By Nancy Tannler
Nothing captivates our attention more than listening to a great story. When Vin Chambray presented his short story, “Outdoor Camp” for The Moth four years ago, his spoken word touched a lot of people. “After my story aired there was a flood of response from people everywhere just wanting to check in,” Chambray said.
Not only was the general public moved to respond, but it came to the attention of Ifanyi Bell, Executive Producer Open Signal, and Ime N. Etuk, the famous Nigerian/American producer and director. Their interest started a creative journey that would lead to “Outdoor Camp” becoming a full-fledged movie called “Outdoor School” that will be filmed in Portland this fall (outdoorschoolthemovie.com).
The Moth Community Program provides the space, tools and expertise for people to practice the art and craft of personal storytelling. Chambray’s presentation was a personal story about being 11 years old and living on the streets with his mother and little sister in order to escape a domestic violence situation. The era 90s in Portland.
Melvin–his given name–quickly became “the man” of the family. During the day, while his mother was working, he and his little sister went to school and afterwards searched for cardboard to sleep on at night and a sheltering tree to sleep under. Their main choice was a special Douglas Fir tree.
Fortunately for them all, Chambray was a natural born hustler and knew how to get what was needed to survive. It was important to him that they keep up appearances so their fellow classmates never suspected they were homeless.
It was when his sixth-grade class goes to Outdoor School that Chambray first experiences the transformative power that nature and the care of stable adults can give to a young child. “This was a week when I got to feel what it feels like to be a kid,” Chambray said. He realized that the poverty he was experiencing did not have to define him or what he wanted in life.
One of Chambray’s anecdotes about camp was the tug of war that ensued between the different cabins. He was reluctant to participate because he did not want his prize possession–a pair of did Deon Sanders Nike shoes–to get dirty. But for once he was able to set aside his adult-like vigilance to take care of what little he had and join in the fray even if the shoes got dirty. He helped his team win the tug of war. It was after attending Outdoor School that he dropped the Melvin from his name and he became Vin.
Chambray’s family eventually got back on their feet and he went on to college, pursuing a career as a published writer, acclaimed storyteller, international actor and director. It was 20 years later that he decided to submit his personal story to The Moth, thus opening the doors of opportunity to make this movie.
After viewing Chambray’s storytelling performance of “Outdoor Camp” on The Moth, director Etuk immediately wanted to make a movie. Instead, they let the idea incubate for a few years.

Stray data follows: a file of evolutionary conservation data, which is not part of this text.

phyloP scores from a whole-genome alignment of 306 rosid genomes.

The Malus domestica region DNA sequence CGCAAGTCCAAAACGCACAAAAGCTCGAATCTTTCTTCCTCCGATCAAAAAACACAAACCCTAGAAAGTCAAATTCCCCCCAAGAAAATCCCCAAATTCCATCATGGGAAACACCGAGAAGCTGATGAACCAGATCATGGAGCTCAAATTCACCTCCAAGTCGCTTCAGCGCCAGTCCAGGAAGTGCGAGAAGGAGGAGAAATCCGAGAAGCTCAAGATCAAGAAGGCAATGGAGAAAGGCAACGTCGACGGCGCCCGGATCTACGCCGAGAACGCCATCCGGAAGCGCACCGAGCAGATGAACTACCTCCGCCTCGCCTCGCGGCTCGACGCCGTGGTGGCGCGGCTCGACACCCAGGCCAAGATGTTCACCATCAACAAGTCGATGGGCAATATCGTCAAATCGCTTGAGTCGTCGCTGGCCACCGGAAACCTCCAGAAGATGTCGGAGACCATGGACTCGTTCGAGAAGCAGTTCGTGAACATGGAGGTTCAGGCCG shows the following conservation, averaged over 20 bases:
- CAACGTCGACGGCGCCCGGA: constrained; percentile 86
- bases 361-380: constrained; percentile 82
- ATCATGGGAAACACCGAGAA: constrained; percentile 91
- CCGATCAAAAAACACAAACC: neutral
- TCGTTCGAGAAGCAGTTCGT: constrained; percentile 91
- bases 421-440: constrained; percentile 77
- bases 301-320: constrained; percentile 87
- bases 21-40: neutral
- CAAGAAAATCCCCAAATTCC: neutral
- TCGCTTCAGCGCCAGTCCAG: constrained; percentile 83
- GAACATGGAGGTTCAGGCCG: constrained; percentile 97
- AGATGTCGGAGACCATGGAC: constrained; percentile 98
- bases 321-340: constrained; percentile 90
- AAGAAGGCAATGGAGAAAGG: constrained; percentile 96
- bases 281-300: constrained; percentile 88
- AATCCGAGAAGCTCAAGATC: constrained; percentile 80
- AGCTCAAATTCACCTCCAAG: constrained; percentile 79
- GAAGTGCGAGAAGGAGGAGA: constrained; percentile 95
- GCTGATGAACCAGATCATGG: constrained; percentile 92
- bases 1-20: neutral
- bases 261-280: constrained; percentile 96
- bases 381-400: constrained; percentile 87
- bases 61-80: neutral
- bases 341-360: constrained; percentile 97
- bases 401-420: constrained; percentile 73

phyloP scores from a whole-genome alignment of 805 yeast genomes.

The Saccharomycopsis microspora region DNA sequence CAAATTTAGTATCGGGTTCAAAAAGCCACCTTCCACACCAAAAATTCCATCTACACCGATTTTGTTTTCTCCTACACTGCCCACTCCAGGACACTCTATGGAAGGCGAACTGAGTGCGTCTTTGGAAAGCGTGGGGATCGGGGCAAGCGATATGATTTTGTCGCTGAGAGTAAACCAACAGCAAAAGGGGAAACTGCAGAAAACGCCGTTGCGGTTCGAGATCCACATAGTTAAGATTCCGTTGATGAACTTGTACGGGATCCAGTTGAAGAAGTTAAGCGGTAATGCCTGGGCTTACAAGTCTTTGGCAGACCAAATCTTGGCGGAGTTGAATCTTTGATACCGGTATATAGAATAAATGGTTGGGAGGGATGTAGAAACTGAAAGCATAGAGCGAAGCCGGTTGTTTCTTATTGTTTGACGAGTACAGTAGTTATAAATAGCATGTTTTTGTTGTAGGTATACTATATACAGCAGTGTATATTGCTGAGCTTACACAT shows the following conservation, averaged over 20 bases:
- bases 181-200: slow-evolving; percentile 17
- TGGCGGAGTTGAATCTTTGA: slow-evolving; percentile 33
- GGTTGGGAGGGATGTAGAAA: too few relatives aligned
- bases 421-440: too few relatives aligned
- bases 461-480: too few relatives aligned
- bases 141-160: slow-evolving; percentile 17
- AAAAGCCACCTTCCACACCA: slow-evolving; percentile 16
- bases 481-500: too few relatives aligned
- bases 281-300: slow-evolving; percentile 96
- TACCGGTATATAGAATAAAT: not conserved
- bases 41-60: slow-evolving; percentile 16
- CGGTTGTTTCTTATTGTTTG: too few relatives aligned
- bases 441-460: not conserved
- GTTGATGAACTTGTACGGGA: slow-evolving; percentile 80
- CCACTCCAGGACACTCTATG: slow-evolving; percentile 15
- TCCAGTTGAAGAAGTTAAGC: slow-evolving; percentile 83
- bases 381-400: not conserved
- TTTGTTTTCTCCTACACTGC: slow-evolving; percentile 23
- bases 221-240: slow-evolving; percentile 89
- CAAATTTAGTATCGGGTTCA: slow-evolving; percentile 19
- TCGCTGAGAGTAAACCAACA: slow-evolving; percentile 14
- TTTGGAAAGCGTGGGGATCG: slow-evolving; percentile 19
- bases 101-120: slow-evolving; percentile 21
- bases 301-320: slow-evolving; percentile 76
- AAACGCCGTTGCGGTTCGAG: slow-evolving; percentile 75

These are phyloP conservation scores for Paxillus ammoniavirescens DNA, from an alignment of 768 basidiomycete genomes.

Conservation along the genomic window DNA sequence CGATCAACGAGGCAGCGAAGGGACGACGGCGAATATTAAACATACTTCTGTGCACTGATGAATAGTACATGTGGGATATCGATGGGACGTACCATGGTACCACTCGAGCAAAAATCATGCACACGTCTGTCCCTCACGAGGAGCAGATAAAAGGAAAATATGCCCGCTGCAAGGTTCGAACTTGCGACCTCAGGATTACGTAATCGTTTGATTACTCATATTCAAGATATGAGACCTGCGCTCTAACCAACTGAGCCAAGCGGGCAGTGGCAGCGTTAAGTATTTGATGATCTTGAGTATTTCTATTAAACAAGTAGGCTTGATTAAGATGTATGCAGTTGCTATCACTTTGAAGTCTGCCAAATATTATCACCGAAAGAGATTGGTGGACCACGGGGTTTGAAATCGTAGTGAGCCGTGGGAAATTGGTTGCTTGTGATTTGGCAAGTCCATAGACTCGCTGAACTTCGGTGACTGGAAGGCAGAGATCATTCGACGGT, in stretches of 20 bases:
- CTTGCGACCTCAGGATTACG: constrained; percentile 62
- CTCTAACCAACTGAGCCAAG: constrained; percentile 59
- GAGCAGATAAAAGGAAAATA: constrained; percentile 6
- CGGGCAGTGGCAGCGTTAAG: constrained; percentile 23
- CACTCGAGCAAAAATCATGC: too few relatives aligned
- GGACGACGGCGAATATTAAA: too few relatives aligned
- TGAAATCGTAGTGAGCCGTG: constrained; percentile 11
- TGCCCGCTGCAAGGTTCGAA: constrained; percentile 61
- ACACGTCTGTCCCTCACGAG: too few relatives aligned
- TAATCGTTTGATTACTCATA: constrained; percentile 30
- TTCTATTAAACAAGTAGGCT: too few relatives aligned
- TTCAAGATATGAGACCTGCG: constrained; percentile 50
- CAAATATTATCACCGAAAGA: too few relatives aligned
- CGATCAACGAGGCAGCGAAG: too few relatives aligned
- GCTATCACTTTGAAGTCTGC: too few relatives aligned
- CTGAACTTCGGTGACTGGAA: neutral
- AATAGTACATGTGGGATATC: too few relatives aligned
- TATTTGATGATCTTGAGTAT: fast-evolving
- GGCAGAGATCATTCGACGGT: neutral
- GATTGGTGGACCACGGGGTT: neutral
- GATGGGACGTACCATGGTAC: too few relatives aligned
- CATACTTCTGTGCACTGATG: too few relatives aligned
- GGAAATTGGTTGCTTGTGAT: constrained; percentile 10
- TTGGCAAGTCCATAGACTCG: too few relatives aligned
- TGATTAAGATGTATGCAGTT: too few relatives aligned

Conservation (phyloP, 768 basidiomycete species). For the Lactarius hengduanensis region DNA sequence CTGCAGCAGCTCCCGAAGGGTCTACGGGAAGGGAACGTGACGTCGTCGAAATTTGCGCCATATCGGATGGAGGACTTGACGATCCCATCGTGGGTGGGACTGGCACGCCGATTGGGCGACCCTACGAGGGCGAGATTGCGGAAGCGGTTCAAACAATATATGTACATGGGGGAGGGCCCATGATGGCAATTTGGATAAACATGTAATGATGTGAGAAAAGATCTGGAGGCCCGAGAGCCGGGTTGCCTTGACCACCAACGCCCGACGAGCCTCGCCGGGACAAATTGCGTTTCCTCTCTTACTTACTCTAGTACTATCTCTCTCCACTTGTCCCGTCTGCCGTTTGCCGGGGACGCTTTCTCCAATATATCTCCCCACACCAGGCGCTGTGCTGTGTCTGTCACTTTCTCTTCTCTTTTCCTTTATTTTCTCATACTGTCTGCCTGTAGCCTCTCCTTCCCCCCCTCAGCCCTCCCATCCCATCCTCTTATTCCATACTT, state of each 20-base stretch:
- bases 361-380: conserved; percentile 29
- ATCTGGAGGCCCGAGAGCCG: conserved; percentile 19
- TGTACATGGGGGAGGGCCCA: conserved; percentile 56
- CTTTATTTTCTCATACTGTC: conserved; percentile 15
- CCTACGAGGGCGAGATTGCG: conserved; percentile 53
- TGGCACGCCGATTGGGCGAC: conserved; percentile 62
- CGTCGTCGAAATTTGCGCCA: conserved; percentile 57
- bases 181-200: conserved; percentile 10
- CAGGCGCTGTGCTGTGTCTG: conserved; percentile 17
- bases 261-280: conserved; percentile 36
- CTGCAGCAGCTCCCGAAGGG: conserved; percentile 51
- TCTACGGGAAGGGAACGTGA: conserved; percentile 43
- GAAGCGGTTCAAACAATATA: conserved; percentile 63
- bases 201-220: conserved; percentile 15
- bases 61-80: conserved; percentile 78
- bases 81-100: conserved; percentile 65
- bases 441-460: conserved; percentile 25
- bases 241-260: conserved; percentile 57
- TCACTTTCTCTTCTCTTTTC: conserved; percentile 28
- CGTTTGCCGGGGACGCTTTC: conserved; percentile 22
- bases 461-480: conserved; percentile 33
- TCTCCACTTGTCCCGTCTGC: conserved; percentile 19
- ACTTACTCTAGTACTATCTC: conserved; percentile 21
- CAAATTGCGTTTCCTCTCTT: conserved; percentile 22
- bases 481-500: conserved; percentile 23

In 2018 Etuk, Bell and Chambray founded Lion Speaks, a 501 (c)3 non-profit movement striving towards racial equity in the fields of STEM, film, media and entertainment industry here in Portland. Chambray describes this as “a beautiful collaboration with other partners.”
Lion Speaks offers underrepresented communities of teens and adults educational opportunities to achieve long-term economic stability and career success. The movie will employ their production team from the students of this program, giving them the opportunity to work alongside professional mentors and learn from the best while being gainfully employed.
By waiting on the movie production, the partners garnered nationwide support for the project from various sponsors. Chambray’s story was used to help the organization Outdoor School for All pass a bill in Salem to get more funding for the film. “It’s especially important that kids of color and disadvantaged youth have this opportunity to experience nature,” Chambray said. “The hope is for this to become a nationwide program for school kids.”
In the search to find a little Chambray for the part, the team cast a wide net from LA to New York through the Screen Actors Guild (SAG). They had narrowed the search down to 15 professional young boys but then the principal of MLK Elementary School contacted Chambray with a kid he wanted him to meet. It didn’t take long for him to recognize that this 11-year-old boy was an archetype of his younger self. He was the one.
The African proverb that says, “Until lions learn to speak, every story will glorify the hunter,” best sums up what Etuk, Bell and Chambray are striving toward in the production company, Laugh Cry Love Entertainment. The times are propitious for waking up the sleeping masses and telling the whole story. It is time people of color are given equal voice in all industries. It is also time for people to remember how important the natural world is to everyone.
Photo of Ime Etuk (left) and Vin Chambray (right) on set by Sebastian Rogers